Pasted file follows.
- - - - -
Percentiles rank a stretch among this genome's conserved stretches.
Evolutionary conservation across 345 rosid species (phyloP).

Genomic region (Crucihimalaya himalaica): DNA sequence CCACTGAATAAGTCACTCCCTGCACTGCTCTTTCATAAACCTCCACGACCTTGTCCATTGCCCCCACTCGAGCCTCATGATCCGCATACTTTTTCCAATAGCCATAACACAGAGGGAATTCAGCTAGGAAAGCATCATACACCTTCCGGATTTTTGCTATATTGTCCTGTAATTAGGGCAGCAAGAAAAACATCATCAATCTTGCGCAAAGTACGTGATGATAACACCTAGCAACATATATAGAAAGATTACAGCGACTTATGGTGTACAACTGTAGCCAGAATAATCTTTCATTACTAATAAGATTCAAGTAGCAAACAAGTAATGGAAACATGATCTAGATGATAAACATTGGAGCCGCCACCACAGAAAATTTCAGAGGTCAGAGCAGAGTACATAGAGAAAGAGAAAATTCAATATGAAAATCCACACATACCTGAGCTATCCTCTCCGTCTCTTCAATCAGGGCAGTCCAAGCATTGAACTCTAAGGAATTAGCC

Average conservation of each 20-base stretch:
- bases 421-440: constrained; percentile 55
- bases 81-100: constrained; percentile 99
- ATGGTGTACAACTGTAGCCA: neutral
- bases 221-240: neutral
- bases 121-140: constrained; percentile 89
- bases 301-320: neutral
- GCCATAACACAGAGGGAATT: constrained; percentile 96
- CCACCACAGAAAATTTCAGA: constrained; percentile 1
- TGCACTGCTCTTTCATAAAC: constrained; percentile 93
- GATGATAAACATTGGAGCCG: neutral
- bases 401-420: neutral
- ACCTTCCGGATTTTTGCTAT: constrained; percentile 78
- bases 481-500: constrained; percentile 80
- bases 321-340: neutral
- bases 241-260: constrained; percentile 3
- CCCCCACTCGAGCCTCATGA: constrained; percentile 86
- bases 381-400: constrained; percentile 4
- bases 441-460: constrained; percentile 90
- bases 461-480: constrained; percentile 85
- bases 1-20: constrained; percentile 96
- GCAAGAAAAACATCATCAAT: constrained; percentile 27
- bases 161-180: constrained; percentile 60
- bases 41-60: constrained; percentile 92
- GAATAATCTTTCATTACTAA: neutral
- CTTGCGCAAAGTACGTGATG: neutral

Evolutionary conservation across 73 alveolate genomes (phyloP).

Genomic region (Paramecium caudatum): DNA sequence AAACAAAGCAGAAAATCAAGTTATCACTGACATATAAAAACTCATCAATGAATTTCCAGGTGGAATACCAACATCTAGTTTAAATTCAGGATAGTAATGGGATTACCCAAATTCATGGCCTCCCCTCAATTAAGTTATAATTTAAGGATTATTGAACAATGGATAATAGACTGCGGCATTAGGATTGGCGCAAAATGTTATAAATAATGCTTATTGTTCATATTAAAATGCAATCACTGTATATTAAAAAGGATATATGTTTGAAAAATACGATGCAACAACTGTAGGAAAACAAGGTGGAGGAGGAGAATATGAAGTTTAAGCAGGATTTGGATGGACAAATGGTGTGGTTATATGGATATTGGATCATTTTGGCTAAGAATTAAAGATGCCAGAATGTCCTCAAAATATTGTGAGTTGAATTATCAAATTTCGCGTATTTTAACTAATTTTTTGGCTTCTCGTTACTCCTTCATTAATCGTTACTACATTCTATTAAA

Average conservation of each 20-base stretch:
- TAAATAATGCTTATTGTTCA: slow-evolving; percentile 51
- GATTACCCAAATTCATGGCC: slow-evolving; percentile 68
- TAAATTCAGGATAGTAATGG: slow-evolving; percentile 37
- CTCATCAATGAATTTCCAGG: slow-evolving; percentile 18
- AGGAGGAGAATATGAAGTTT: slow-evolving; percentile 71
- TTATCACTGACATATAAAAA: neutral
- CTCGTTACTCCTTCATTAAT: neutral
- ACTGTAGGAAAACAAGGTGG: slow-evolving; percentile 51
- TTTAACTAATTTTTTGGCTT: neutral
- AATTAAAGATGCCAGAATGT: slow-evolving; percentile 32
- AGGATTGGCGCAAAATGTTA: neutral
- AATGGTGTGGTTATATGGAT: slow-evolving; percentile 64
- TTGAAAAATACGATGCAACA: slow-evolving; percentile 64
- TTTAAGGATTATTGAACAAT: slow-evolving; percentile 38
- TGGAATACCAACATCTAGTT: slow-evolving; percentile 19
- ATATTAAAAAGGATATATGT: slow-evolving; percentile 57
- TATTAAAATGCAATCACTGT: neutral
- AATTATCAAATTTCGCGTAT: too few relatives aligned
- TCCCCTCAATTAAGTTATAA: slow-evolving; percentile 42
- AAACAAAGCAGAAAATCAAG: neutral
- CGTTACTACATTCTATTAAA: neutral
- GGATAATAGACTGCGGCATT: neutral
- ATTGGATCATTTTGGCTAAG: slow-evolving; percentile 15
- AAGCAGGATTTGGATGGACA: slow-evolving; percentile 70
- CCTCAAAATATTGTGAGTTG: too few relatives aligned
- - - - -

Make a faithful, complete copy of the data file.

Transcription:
Percentiles rank a stretch among this genome's conserved stretches.
Evolutionary conservation across 345 rosid species (phyloP).

Genomic region (Crucihimalaya himalaica): DNA sequence CCACTGAATAAGTCACTCCCTGCACTGCTCTTTCATAAACCTCCACGACCTTGTCCATTGCCCCCACTCGAGCCTCATGATCCGCATACTTTTTCCAATAGCCATAACACAGAGGGAATTCAGCTAGGAAAGCATCATACACCTTCCGGATTTTTGCTATATTGTCCTGTAATTAGGGCAGCAAGAAAAACATCATCAATCTTGCGCAAAGTACGTGATGATAACACCTAGCAACATATATAGAAAGATTACAGCGACTTATGGTGTACAACTGTAGCCAGAATAATCTTTCATTACTAATAAGATTCAAGTAGCAAACAAGTAATGGAAACATGATCTAGATGATAAACATTGGAGCCGCCACCACAGAAAATTTCAGAGGTCAGAGCAGAGTACATAGAGAAAGAGAAAATTCAATATGAAAATCCACACATACCTGAGCTATCCTCTCCGTCTCTTCAATCAGGGCAGTCCAAGCATTGAACTCTAAGGAATTAGCC

Average conservation of each 20-base stretch:
- bases 421-440: constrained; percentile 55
- bases 81-100: constrained; percentile 99
- ATGGTGTACAACTGTAGCCA: neutral
- bases 221-240: neutral
- bases 121-140: constrained; percentile 89
- bases 301-320: neutral
- GCCATAACACAGAGGGAATT: constrained; percentile 96
- CCACCACAGAAAATTTCAGA: constrained; percentile 1
- TGCACTGCTCTTTCATAAAC: constrained; percentile 93
- GATGATAAACATTGGAGCCG: neutral
- bases 401-420: neutral
- ACCTTCCGGATTTTTGCTAT: constrained; percentile 78
- bases 481-500: constrained; percentile 80
- bases 321-340: neutral
- bases 241-260: constrained; percentile 3
- CCCCCACTCGAGCCTCATGA: constrained; percentile 86
- bases 381-400: constrained; percentile 4
- bases 441-460: constrained; percentile 90
- bases 461-480: constrained; percentile 85
- bases 1-20: constrained; percentile 96
- GCAAGAAAAACATCATCAAT: constrained; percentile 27
- bases 161-180: constrained; percentile 60
- bases 41-60: constrained; percentile 92
- GAATAATCTTTCATTACTAA: neutral
- CTTGCGCAAAGTACGTGATG: neutral

Evolutionary conservation across 73 alveolate genomes (phyloP).

Genomic region (Paramecium caudatum): DNA sequence AAACAAAGCAGAAAATCAAGTTATCACTGACATATAAAAACTCATCAATGAATTTCCAGGTGGAATACCAACATCTAGTTTAAATTCAGGATAGTAATGGGATTACCCAAATTCATGGCCTCCCCTCAATTAAGTTATAATTTAAGGATTATTGAACAATGGATAATAGACTGCGGCATTAGGATTGGCGCAAAATGTTATAAATAATGCTTATTGTTCATATTAAAATGCAATCACTGTATATTAAAAAGGATATATGTTTGAAAAATACGATGCAACAACTGTAGGAAAACAAGGTGGAGGAGGAGAATATGAAGTTTAAGCAGGATTTGGATGGACAAATGGTGTGGTTATATGGATATTGGATCATTTTGGCTAAGAATTAAAGATGCCAGAATGTCCTCAAAATATTGTGAGTTGAATTATCAAATTTCGCGTATTTTAACTAATTTTTTGGCTTCTCGTTACTCCTTCATTAATCGTTACTACATTCTATTAAA

Average conservation of each 20-base stretch:
- TAAATAATGCTTATTGTTCA: slow-evolving; percentile 51
- GATTACCCAAATTCATGGCC: slow-evolving; percentile 68
- TAAATTCAGGATAGTAATGG: slow-evolving; percentile 37
- CTCATCAATGAATTTCCAGG: slow-evolving; percentile 18
- AGGAGGAGAATATGAAGTTT: slow-evolving; percentile 71
- TTATCACTGACATATAAAAA: neutral
- CTCGTTACTCCTTCATTAAT: neutral
- ACTGTAGGAAAACAAGGTGG: slow-evolving; percentile 51
- TTTAACTAATTTTTTGGCTT: neutral
- AATTAAAGATGCCAGAATGT: slow-evolving; percentile 32
- AGGATTGGCGCAAAATGTTA: neutral
- AATGGTGTGGTTATATGGAT: slow-evolving; percentile 64
- TTGAAAAATACGATGCAACA: slow-evolving; percentile 64
- TTTAAGGATTATTGAACAAT: slow-evolving; percentile 38
- TGGAATACCAACATCTAGTT: slow-evolving; percentile 19
- ATATTAAAAAGGATATATGT: slow-evolving; percentile 57
- TATTAAAATGCAATCACTGT: neutral
- AATTATCAAATTTCGCGTAT: too few relatives aligned
- TCCCCTCAATTAAGTTATAA: slow-evolving; percentile 42
- AAACAAAGCAGAAAATCAAG: neutral
- CGTTACTACATTCTATTAAA: neutral
- GGATAATAGACTGCGGCATT: neutral
- ATTGGATCATTTTGGCTAAG: slow-evolving; percentile 15
- AAGCAGGATTTGGATGGACA: slow-evolving; percentile 70
- CCTCAAAATATTGTGAGTTG: too few relatives aligned